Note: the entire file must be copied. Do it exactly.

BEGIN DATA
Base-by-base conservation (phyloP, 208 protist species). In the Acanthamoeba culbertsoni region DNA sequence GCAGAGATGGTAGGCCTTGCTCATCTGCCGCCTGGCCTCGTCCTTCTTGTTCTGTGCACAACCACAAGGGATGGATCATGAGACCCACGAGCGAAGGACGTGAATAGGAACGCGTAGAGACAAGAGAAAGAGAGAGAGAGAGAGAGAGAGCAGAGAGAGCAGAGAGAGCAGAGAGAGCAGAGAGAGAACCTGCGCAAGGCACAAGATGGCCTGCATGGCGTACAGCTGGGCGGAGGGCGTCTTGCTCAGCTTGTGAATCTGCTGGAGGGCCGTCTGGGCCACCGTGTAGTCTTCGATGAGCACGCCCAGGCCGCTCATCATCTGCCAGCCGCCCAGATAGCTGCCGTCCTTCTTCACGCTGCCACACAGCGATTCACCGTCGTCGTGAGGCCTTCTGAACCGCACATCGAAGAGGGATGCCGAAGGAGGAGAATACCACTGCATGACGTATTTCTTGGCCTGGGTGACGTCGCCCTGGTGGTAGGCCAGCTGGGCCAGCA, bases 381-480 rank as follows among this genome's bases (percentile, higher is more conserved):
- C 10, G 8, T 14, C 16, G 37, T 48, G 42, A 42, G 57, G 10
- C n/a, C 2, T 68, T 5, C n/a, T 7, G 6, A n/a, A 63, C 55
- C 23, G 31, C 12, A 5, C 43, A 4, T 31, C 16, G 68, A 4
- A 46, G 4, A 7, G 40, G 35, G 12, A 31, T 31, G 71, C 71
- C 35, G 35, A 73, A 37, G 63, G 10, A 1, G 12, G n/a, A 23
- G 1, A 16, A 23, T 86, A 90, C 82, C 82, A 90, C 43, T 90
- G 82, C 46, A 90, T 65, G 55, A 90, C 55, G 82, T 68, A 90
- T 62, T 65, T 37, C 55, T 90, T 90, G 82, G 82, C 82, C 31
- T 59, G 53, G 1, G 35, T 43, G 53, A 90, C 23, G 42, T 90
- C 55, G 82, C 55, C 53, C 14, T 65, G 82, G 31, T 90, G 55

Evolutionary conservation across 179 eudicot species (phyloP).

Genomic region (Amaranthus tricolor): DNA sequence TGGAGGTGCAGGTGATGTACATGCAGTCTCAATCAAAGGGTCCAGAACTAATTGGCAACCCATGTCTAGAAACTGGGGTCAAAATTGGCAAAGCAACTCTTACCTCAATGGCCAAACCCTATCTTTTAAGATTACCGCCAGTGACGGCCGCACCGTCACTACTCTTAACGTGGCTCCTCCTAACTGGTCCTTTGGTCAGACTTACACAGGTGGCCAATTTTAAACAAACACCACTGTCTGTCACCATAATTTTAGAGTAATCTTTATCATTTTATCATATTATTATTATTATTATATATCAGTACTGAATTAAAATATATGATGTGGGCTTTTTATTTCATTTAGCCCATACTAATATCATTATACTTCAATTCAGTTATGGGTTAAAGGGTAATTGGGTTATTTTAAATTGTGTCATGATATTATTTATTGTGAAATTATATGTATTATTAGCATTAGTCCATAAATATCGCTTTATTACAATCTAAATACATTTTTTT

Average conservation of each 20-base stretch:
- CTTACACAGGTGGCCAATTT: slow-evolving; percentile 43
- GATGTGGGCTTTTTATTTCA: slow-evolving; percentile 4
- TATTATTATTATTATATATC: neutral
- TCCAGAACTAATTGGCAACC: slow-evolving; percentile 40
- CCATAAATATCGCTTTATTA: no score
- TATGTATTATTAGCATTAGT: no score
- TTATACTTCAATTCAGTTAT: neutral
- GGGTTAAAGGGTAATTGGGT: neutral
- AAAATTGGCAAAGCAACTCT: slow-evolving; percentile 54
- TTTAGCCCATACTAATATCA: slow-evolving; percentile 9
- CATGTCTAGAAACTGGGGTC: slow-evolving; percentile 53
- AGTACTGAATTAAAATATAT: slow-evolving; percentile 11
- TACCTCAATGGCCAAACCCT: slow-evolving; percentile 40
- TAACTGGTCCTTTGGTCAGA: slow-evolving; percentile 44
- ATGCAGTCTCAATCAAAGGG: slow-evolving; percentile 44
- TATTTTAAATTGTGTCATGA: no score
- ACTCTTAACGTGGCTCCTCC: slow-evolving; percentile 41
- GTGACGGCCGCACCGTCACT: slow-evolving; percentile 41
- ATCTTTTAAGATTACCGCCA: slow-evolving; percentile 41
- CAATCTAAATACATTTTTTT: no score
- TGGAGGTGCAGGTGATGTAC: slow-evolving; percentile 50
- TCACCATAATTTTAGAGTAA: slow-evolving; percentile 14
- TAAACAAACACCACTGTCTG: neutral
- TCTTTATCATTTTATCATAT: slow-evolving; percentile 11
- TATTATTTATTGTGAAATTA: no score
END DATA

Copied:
Base-by-base conservation (phyloP, 208 protist species). In the Acanthamoeba culbertsoni region DNA sequence GCAGAGATGGTAGGCCTTGCTCATCTGCCGCCTGGCCTCGTCCTTCTTGTTCTGTGCACAACCACAAGGGATGGATCATGAGACCCACGAGCGAAGGACGTGAATAGGAACGCGTAGAGACAAGAGAAAGAGAGAGAGAGAGAGAGAGAGCAGAGAGAGCAGAGAGAGCAGAGAGAGCAGAGAGAGAACCTGCGCAAGGCACAAGATGGCCTGCATGGCGTACAGCTGGGCGGAGGGCGTCTTGCTCAGCTTGTGAATCTGCTGGAGGGCCGTCTGGGCCACCGTGTAGTCTTCGATGAGCACGCCCAGGCCGCTCATCATCTGCCAGCCGCCCAGATAGCTGCCGTCCTTCTTCACGCTGCCACACAGCGATTCACCGTCGTCGTGAGGCCTTCTGAACCGCACATCGAAGAGGGATGCCGAAGGAGGAGAATACCACTGCATGACGTATTTCTTGGCCTGGGTGACGTCGCCCTGGTGGTAGGCCAGCTGGGCCAGCA, bases 381-480 rank as follows among this genome's bases (percentile, higher is more conserved):
- C 10, G 8, T 14, C 16, G 37, T 48, G 42, A 42, G 57, G 10
- C n/a, C 2, T 68, T 5, C n/a, T 7, G 6, A n/a, A 63, C 55
- C 23, G 31, C 12, A 5, C 43, A 4, T 31, C 16, G 68, A 4
- A 46, G 4, A 7, G 40, G 35, G 12, A 31, T 31, G 71, C 71
- C 35, G 35, A 73, A 37, G 63, G 10, A 1, G 12, G n/a, A 23
- G 1, A 16, A 23, T 86, A 90, C 82, C 82, A 90, C 43, T 90
- G 82, C 46, A 90, T 65, G 55, A 90, C 55, G 82, T 68, A 90
- T 62, T 65, T 37, C 55, T 90, T 90, G 82, G 82, C 82, C 31
- T 59, G 53, G 1, G 35, T 43, G 53, A 90, C 23, G 42, T 90
- C 55, G 82, C 55, C 53, C 14, T 65, G 82, G 31, T 90, G 55

Evolutionary conservation across 179 eudicot species (phyloP).

Genomic region (Amaranthus tricolor): DNA sequence TGGAGGTGCAGGTGATGTACATGCAGTCTCAATCAAAGGGTCCAGAACTAATTGGCAACCCATGTCTAGAAACTGGGGTCAAAATTGGCAAAGCAACTCTTACCTCAATGGCCAAACCCTATCTTTTAAGATTACCGCCAGTGACGGCCGCACCGTCACTACTCTTAACGTGGCTCCTCCTAACTGGTCCTTTGGTCAGACTTACACAGGTGGCCAATTTTAAACAAACACCACTGTCTGTCACCATAATTTTAGAGTAATCTTTATCATTTTATCATATTATTATTATTATTATATATCAGTACTGAATTAAAATATATGATGTGGGCTTTTTATTTCATTTAGCCCATACTAATATCATTATACTTCAATTCAGTTATGGGTTAAAGGGTAATTGGGTTATTTTAAATTGTGTCATGATATTATTTATTGTGAAATTATATGTATTATTAGCATTAGTCCATAAATATCGCTTTATTACAATCTAAATACATTTTTTT

Average conservation of each 20-base stretch:
- CTTACACAGGTGGCCAATTT: slow-evolving; percentile 43
- GATGTGGGCTTTTTATTTCA: slow-evolving; percentile 4
- TATTATTATTATTATATATC: neutral
- TCCAGAACTAATTGGCAACC: slow-evolving; percentile 40
- CCATAAATATCGCTTTATTA: no score
- TATGTATTATTAGCATTAGT: no score
- TTATACTTCAATTCAGTTAT: neutral
- GGGTTAAAGGGTAATTGGGT: neutral
- AAAATTGGCAAAGCAACTCT: slow-evolving; percentile 54
- TTTAGCCCATACTAATATCA: slow-evolving; percentile 9
- CATGTCTAGAAACTGGGGTC: slow-evolving; percentile 53
- AGTACTGAATTAAAATATAT: slow-evolving; percentile 11
- TACCTCAATGGCCAAACCCT: slow-evolving; percentile 40
- TAACTGGTCCTTTGGTCAGA: slow-evolving; percentile 44
- ATGCAGTCTCAATCAAAGGG: slow-evolving; percentile 44
- TATTTTAAATTGTGTCATGA: no score
- ACTCTTAACGTGGCTCCTCC: slow-evolving; percentile 41
- GTGACGGCCGCACCGTCACT: slow-evolving; percentile 41
- ATCTTTTAAGATTACCGCCA: slow-evolving; percentile 41
- CAATCTAAATACATTTTTTT: no score
- TGGAGGTGCAGGTGATGTAC: slow-evolving; percentile 50
- TCACCATAATTTTAGAGTAA: slow-evolving; percentile 14
- TAAACAAACACCACTGTCTG: neutral
- TCTTTATCATTTTATCATAT: slow-evolving; percentile 11
- TATTATTTATTGTGAAATTA: no score